Knife Defense and Empty Hand Defense Must Sync

Police in China confront a knife-wielding attacker. Police in China confront a knife-wielding attacker.

One of the core principles of Hammerhead Hapkido is that empty hand techniques must not build bad habits for knife defense, and vice versa. At the moment of attack, one cannot say, “Hmm, this is a knife attack so I will discard all those empty-hand movements and use only knife defense movements.” In reality there’s no time for thought. Your body will respond according to training. The underlying movements must be the same!

This is why I plan to stop teaching – for example – push defenses that involve trapping the pushing hand on my chest. What if there’s a knife concealed in that hand?

Why knife in particular? Because knife attacks are globally common. Whether you’re in New York, Karachi or Johannesburg, the weapon you are most likely to face in a mugging or street attack is a knife.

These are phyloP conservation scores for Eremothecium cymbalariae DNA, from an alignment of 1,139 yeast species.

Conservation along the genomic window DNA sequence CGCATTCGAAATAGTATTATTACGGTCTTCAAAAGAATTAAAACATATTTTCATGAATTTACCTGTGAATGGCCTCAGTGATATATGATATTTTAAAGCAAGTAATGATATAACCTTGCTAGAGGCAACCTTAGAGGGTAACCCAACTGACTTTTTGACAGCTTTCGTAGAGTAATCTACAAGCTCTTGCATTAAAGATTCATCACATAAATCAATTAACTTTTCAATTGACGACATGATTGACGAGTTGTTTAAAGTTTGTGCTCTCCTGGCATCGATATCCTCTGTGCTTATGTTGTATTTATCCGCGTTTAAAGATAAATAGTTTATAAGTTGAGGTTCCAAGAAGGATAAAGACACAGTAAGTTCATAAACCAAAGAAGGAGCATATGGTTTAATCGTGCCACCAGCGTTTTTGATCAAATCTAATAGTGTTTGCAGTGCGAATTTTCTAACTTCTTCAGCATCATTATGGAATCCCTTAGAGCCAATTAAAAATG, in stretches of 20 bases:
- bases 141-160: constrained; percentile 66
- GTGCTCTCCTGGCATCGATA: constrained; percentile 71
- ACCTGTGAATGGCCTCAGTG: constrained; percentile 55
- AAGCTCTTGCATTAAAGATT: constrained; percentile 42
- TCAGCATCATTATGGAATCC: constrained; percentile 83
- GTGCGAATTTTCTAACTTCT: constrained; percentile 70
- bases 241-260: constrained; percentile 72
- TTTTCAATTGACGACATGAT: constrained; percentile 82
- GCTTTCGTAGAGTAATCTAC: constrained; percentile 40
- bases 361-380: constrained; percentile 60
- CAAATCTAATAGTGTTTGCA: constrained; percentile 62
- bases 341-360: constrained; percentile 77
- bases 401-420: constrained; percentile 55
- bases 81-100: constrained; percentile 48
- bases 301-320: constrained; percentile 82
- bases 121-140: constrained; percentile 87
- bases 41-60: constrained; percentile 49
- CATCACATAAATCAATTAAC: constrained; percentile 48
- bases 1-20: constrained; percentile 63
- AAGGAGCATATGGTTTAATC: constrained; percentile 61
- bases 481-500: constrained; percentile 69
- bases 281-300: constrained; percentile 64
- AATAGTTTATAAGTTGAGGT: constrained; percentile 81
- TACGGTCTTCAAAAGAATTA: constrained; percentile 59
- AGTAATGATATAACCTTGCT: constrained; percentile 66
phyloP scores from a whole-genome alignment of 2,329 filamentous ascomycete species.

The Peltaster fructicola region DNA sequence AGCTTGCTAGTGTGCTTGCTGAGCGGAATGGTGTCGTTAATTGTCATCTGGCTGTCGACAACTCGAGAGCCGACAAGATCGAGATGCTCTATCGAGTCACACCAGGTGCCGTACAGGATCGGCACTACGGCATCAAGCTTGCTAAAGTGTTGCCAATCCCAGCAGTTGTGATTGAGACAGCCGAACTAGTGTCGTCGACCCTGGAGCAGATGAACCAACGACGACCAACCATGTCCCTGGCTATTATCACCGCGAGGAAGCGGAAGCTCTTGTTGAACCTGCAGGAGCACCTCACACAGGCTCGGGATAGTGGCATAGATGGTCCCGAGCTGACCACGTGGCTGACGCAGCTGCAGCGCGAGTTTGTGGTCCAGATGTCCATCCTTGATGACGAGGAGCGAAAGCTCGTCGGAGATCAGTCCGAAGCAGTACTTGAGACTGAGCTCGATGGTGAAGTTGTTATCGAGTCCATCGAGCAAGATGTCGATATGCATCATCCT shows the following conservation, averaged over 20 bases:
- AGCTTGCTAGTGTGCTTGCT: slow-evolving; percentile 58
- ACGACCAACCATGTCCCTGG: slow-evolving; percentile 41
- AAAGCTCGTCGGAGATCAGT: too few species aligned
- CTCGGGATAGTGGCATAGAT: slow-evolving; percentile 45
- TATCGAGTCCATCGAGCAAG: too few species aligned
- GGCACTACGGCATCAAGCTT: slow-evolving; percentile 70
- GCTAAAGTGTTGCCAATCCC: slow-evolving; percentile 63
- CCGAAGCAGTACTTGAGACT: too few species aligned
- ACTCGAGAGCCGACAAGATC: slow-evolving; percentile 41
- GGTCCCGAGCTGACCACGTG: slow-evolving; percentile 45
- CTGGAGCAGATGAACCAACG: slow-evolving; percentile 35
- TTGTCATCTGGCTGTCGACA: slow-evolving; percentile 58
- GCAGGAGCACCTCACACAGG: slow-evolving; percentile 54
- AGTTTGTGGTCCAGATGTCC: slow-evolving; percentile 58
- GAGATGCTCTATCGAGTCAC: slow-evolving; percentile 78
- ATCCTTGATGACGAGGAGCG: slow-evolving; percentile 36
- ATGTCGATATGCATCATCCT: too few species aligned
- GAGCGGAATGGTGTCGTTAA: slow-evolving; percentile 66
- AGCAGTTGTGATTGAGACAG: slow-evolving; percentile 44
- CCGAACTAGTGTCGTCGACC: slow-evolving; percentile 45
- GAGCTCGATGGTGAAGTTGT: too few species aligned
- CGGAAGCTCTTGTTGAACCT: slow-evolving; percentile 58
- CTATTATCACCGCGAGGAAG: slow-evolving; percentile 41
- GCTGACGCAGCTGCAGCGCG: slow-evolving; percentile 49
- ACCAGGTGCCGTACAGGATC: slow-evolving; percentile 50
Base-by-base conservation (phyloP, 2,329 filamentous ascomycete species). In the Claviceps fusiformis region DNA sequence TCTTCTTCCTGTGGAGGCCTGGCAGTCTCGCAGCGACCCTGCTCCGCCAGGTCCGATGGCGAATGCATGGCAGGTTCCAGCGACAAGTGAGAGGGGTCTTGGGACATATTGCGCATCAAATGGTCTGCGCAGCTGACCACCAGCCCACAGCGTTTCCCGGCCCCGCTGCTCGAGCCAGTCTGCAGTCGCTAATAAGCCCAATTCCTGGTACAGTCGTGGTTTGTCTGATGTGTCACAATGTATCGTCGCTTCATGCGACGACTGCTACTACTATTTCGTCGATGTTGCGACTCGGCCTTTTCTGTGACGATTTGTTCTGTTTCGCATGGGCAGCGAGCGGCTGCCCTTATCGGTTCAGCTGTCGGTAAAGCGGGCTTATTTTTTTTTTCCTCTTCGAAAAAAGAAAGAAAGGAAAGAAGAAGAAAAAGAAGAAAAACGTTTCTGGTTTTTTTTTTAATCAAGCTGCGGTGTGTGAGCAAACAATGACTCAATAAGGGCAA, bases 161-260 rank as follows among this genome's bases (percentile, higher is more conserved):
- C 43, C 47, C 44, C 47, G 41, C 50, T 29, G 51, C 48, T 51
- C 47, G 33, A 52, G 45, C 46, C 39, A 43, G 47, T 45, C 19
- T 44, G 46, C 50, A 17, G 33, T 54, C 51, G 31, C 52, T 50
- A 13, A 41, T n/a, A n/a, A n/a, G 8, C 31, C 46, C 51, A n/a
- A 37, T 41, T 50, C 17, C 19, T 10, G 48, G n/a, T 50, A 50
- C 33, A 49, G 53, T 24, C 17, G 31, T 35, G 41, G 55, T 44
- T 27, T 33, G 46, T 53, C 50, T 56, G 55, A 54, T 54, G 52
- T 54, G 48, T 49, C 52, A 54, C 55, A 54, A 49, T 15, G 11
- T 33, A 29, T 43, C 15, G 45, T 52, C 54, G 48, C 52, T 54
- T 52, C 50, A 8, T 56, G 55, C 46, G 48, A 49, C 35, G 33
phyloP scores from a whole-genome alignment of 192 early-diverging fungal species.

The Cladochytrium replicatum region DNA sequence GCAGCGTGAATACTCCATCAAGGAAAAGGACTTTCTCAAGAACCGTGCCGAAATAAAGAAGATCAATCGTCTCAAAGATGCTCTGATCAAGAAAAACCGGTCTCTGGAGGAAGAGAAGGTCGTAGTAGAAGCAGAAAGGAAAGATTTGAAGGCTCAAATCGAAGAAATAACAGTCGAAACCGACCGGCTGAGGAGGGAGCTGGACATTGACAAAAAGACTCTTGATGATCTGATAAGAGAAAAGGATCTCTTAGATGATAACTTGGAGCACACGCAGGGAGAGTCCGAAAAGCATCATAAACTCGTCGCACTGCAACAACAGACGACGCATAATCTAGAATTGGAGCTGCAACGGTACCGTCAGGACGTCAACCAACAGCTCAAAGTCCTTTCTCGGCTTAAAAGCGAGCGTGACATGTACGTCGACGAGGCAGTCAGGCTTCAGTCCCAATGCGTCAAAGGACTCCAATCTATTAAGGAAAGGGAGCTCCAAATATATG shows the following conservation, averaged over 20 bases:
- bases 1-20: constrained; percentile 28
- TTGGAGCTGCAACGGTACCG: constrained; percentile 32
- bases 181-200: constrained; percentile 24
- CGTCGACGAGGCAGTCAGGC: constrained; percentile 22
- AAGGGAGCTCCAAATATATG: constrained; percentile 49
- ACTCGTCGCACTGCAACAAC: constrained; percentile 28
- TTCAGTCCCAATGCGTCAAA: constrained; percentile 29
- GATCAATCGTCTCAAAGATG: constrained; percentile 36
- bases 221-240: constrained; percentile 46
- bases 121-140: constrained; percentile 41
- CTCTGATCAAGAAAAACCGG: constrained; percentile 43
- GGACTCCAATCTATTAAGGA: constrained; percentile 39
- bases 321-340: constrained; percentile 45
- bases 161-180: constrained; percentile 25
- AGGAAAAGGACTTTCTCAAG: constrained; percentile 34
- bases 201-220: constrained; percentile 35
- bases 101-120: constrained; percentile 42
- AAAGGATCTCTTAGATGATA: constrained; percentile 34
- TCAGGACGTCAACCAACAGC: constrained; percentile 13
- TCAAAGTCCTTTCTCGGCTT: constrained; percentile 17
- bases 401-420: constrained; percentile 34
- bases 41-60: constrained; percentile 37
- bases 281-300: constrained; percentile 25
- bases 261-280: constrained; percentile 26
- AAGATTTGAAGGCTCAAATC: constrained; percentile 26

Guns are common too, of course, but the first principle of close-quarters gun defense is to hand over your wallet, and if the gunman is farther away then to run. But again, when it comes to actual self-defense, the underlying movements should be the same.

Wael Abdelgawad, Founder
Hammerhead Hapkido

(Photo: Police in China confront a knife-wielding attacker).

1 Comment

  1. This idea of empty-hand and knife defense movements working in sync is characteristic of Southeast Asian arts such as Silat and Kali. That’s because these arts were originally knife arts, and the empty-hand movements were derived from that.

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